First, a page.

Short Story Resurgence?

storyWe are now being told that short story collections are all the rage. A story from yesterday’s New York Times is circulating among writers on Facebook today that argues short story collections are undergoing a resurgence–thanks to the Internet (Good Fit for Today’s Little Screens: Short Stories.)

Story collections, an often underappreciated literary cousin of novels, are experiencing a resurgence, driven by a proliferation of digital options that offer not only new creative opportunities but exposure and revenue as well.

The author, Leslie Kaufman, cites 2013 releases by such notables as George Saunders, Karen Russell, Amber Dermont, and Jess Walter as evidence of … something. Kaufman also quotes Cal Morgan of Harper Perennial: “The Internet has made people a lot more open to reading story forms that are different from the novel, and you see a generation of writers very engaged in experimentation.”

I don’t know about that Internet claim, but those of us who were paying attention already knew great things were happening with the short story. Consider the Story Prize. Take a look at the blog posts by authors who were nominated for this coveted award in 2012: Index of Blog Posts. The list of 2012 story collections is mind-boggling, including some really terrific books by both established and emerging writers.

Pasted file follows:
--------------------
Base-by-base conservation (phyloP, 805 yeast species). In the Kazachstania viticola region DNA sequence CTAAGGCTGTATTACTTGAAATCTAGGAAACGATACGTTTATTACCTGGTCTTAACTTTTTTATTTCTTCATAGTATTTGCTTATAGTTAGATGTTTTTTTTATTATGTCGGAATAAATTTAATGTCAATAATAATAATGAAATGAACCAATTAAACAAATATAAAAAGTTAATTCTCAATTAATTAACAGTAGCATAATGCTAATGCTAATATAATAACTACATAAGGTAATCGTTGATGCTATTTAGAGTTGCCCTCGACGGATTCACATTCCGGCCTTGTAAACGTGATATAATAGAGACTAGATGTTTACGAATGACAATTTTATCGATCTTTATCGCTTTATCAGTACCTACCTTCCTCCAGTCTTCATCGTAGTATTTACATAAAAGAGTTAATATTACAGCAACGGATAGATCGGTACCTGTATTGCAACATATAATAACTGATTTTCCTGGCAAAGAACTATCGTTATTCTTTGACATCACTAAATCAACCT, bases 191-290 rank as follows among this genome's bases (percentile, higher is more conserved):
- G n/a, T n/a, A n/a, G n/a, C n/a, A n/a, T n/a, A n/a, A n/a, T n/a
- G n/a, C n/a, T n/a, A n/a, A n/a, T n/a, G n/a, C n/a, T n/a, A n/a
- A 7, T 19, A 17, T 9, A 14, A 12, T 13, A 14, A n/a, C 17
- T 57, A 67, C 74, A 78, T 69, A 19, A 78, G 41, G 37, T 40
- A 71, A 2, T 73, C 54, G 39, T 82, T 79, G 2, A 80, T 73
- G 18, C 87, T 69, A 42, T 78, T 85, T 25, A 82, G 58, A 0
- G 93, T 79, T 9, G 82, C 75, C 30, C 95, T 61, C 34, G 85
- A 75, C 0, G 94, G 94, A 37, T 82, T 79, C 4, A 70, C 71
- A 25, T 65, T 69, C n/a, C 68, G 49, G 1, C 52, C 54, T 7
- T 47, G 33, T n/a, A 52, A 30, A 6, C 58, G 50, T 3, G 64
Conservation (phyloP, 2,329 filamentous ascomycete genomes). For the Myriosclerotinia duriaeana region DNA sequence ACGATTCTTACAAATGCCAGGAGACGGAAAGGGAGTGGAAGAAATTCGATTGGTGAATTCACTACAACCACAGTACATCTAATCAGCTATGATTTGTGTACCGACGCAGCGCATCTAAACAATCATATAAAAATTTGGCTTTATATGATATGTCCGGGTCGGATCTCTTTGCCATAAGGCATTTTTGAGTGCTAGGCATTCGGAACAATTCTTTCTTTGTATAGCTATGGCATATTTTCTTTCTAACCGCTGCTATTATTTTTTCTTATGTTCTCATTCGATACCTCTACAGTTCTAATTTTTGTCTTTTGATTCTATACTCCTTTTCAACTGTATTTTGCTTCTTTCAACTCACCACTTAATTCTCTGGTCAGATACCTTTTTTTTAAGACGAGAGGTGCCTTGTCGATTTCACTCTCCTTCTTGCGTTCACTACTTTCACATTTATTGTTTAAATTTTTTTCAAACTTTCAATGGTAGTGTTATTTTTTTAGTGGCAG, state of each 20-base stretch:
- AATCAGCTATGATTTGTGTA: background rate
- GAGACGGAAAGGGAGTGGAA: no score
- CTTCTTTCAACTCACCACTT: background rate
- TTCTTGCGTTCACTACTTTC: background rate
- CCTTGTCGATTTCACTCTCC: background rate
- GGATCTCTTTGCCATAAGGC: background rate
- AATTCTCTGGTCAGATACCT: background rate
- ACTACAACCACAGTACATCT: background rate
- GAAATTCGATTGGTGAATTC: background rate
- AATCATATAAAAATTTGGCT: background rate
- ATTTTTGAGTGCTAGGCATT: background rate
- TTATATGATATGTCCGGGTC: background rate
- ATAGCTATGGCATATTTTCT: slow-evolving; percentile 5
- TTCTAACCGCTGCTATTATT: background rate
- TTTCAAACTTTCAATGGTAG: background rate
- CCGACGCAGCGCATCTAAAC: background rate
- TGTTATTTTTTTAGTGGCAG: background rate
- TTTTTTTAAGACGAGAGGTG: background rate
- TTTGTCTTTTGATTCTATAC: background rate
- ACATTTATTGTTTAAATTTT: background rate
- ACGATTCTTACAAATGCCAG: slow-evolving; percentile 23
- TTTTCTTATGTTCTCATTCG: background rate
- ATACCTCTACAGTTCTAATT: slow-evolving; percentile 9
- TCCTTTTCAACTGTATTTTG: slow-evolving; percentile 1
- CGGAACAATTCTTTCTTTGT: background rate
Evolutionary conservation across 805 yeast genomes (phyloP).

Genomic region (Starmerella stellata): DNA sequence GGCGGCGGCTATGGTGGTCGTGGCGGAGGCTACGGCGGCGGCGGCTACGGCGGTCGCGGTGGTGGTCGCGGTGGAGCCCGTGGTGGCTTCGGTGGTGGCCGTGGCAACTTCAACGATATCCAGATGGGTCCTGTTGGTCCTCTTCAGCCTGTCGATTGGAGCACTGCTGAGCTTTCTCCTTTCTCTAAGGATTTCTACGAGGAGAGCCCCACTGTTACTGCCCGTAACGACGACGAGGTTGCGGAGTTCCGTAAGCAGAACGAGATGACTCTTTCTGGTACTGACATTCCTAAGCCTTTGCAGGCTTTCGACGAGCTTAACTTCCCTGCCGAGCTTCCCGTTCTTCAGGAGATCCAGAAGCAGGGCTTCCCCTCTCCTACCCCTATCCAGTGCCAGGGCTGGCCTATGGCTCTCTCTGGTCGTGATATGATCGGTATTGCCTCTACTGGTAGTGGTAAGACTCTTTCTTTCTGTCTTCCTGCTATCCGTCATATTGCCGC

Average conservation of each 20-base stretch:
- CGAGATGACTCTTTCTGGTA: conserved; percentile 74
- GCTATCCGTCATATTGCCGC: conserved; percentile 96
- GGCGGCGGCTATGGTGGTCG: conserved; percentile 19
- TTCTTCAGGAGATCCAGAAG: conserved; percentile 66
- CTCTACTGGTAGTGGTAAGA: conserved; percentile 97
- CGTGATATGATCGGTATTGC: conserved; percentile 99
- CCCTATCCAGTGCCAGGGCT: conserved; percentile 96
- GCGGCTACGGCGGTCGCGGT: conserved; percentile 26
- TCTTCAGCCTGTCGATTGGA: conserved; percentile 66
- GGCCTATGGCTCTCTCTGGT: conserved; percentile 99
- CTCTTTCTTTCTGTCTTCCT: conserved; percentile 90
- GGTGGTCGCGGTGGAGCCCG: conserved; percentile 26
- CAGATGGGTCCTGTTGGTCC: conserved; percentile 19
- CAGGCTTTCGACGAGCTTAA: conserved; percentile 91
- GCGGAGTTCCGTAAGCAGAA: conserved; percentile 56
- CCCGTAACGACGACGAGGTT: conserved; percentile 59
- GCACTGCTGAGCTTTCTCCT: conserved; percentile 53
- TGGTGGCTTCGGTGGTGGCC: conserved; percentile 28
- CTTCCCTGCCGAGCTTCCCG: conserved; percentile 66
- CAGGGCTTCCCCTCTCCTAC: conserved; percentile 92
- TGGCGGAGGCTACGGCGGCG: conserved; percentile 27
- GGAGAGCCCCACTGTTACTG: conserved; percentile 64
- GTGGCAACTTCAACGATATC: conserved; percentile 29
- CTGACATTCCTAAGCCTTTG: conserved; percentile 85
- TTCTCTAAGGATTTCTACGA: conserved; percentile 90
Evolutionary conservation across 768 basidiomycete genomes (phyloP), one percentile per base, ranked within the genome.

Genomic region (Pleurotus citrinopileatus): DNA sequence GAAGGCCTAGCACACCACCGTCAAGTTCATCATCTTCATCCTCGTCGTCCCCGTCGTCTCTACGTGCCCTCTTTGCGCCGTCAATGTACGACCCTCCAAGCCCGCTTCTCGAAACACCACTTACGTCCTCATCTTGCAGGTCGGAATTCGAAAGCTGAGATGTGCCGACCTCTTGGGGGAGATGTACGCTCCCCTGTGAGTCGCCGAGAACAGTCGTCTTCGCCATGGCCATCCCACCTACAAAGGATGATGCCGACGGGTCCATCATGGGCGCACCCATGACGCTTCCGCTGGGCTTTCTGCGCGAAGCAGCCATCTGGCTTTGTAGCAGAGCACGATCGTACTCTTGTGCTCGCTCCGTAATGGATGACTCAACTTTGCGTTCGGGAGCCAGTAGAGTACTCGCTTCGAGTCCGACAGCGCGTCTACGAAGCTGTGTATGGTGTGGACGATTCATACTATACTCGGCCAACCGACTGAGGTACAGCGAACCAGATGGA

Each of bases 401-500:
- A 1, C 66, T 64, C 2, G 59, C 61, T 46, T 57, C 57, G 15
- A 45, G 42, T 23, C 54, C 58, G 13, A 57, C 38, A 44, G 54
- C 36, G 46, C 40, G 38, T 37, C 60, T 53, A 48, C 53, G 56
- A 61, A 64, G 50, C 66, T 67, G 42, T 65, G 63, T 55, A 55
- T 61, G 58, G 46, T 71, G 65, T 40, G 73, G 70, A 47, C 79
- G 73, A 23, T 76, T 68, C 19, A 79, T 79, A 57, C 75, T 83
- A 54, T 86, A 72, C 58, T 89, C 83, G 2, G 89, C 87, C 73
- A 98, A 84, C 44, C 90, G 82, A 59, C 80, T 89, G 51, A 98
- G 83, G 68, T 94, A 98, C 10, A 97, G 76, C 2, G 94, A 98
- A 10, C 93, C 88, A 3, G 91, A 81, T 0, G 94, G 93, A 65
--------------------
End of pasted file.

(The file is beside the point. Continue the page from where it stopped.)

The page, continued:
For years, short story writers have been told by agents that story collections don’t sell. Readers don’t buy them (except, presumably, for other writers of stories), so publishers don’t publish them, so agents won’t represent them. No writer I know was ever convinced by this argument, but there wasn’t much we could do about. Agents were/are the gatekeepers to the big publishers, and so there was cycle that fed on itself.

Fortunately, though, there are some small presses that produce some excellent short story collections. Press 53, for example, which published both of my collections, specializes in story and poetry collections. I’m hopeful that, if it’s true about the story collection resurgence, that readers look for titles beyond the big publishers.

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  1. I am glad about the resurgence, if at all. Some of the stories I have read recently are wonderfully crafted and made me buy tonnes of collections, Saunders and Lydia Davis being my current American favorites.

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